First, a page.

I just returned from four days in Washington DC and wanted to thank each of you who responded to my request for help. I can't tell you how having you and your comments along with me added to my trip. On day one I went to the Vietnam Veterans Memorial where I found and touched the name of my best friend Kenneth Gilliam, who died on February 25, 1969, only eight months after I came back from Vietnam. Because I felt guilty that it was him who died and not me I had never been able to bring myself to go there. I also went back the following night and it was completely different. The one thing I learned is that it is not about the statues, the surrounding park or even the wall, but in reality it's about the 58,195 names of those who did not come home. To fully appreciate that you need to get up close and personal with the wall. Finally, after all these years, I did. That could have been the end of the story except for Rick Steves.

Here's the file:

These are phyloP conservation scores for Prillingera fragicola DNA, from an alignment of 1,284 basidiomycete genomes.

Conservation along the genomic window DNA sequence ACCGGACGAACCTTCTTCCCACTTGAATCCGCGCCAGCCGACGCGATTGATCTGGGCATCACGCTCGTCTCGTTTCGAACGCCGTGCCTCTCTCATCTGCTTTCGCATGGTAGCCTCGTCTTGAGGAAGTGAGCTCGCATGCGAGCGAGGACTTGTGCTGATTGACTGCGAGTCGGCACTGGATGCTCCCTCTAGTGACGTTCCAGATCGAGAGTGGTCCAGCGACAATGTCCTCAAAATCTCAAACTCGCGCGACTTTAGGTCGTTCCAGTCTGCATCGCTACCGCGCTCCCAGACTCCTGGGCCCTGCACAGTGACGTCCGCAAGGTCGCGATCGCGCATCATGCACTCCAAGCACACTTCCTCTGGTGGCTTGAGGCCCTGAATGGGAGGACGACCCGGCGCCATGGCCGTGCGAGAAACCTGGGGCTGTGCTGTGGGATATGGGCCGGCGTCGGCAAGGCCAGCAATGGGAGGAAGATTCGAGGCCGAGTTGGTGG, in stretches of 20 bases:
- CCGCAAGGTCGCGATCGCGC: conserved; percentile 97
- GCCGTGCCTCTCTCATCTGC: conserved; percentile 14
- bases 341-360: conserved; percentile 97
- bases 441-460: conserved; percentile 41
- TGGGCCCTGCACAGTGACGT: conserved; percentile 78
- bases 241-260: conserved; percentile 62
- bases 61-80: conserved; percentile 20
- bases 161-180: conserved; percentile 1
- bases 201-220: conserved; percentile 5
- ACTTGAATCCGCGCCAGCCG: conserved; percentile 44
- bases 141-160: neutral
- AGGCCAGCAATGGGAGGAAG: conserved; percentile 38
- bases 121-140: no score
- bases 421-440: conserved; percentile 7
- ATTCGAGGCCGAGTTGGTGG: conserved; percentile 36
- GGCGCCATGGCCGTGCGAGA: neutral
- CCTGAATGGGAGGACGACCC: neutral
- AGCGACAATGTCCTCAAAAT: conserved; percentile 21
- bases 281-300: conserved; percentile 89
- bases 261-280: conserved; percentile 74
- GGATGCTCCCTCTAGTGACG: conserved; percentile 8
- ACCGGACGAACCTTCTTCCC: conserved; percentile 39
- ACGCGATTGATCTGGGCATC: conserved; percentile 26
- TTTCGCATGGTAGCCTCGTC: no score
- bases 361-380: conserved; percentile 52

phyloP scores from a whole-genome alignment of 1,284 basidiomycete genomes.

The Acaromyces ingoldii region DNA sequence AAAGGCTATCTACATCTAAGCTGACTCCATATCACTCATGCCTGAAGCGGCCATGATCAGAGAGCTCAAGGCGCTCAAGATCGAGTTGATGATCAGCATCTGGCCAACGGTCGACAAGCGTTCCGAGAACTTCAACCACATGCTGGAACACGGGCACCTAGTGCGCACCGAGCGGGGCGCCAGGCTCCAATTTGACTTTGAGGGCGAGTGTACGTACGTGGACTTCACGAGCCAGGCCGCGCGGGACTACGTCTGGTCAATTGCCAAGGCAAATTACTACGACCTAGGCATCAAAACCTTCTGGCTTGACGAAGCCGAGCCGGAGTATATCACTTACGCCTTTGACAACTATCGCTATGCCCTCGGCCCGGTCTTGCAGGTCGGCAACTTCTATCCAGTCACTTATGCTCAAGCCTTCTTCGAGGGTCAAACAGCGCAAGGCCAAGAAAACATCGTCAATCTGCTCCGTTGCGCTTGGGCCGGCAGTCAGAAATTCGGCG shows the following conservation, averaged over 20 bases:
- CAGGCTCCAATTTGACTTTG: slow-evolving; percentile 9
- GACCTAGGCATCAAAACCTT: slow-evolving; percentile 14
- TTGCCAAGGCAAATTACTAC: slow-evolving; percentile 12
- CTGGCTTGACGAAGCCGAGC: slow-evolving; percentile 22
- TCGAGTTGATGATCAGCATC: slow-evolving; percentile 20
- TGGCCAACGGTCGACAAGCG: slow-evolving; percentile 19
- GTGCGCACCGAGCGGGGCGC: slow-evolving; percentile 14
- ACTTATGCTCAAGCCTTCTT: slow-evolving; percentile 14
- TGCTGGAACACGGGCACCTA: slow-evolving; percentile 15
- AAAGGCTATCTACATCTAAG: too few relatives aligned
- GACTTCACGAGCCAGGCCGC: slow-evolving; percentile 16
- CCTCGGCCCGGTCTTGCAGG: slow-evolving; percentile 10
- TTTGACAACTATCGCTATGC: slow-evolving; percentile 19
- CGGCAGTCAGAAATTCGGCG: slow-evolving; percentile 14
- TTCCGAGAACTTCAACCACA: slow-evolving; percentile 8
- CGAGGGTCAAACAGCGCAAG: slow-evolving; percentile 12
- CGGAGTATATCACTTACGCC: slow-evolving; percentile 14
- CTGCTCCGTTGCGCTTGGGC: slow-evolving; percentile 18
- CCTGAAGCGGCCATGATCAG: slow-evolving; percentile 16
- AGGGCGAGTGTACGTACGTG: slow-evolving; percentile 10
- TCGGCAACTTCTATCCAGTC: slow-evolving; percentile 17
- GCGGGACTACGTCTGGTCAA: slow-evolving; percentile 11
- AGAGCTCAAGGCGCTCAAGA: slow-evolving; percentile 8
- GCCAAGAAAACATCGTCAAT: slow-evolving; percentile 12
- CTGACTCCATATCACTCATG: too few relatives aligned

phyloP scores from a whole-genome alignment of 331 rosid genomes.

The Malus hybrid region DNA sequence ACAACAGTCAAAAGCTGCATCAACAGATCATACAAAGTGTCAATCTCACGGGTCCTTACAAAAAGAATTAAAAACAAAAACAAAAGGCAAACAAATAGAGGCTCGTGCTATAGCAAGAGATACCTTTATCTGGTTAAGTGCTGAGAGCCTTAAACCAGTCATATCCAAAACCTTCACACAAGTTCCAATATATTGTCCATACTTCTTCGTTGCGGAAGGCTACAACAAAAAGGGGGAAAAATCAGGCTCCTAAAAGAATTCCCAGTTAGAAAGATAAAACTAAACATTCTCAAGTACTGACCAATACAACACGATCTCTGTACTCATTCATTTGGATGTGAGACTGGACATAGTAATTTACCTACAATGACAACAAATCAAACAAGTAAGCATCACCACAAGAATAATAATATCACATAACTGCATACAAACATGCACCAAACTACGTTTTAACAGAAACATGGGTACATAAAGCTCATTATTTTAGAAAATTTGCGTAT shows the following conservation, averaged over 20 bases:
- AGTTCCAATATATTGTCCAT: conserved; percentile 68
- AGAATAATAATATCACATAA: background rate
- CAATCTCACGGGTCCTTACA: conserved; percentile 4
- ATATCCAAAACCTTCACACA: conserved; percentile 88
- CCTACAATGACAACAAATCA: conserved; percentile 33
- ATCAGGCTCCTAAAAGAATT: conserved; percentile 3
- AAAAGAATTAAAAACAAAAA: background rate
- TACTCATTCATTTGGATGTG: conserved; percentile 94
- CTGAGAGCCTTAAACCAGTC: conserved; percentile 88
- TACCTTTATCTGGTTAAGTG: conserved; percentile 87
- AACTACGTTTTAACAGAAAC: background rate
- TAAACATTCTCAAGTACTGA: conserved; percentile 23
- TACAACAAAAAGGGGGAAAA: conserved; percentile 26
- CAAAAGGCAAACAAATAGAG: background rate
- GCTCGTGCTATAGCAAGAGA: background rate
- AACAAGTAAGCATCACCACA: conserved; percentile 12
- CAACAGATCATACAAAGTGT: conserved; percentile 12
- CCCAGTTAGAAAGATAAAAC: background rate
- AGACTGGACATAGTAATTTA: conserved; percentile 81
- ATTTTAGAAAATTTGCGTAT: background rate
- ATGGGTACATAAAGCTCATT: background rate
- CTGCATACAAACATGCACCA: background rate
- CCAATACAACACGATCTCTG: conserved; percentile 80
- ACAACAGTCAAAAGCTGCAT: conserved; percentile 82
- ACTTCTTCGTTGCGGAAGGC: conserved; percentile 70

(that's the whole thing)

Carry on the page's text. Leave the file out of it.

Now since all of you are fans of Rick I know you know what a "back door" is, something you stumble across if you're willing to turn and go off the beaten path or deviate from your plan. With that in mind, I have to share this with you. On the day I went back to the Vietnam Veterans Memorial at night I had spent the better part of the day seeing monuments and the various Smithsonian museums, and was headed down Constitution Avenue to the Memorial. I must have walked five miles and was tired, ready to get the day over with. On the way Constitution passes between the Washington Monument and the White House. On this particular night they were taping the lighting the National Christmas Tree show on the Ellipse. Unfortunately you needed a ticket to get in, even to the standing room only section, and without it the closest I could get was about 500 yards. As I tried to use the zoom lens on my camera to get a shot of the stage a passer by told me to walk around the block and I could get a better picture. If you've ever been to DC you know that "around the block" can be a long walk, but I took her advice and walked the 1/2 mile to the place she was talking about. It was still about 300 yards away, but while standing there I was offered a ticket by a woman who was frustrated with the lines. Having followed Rick's "back door" advice many times I took the ticket and went in. As I headed out to the standing room only area I came across a park ranger and ask where I should go. "Honey", she said with a grin, "you don't belong here. Your seat is in the blue section over there by the media". I arrived at my seat just as Tom Hanks and his wife Rita Wilson walked on the stage, hosts for the night. From my seat just 20 rows in front of where the Marine Corps band was playing I watched in awe as Tom and Rita introduced the President and his family who turned on the lights of the tree. Two hours later I headed to the Vietnam Memorial again as I tried to absorb what I had just seen, my unexpected "back door" to a show that is being broadcast on various PBS TV stations this week. I recorded it last night and still can't believe I was there. I encourage everyone who reads this to be open to the "back doors" that may come your way, no matter what city or country you may be traveling in. You'll never regret it. Happy holidays.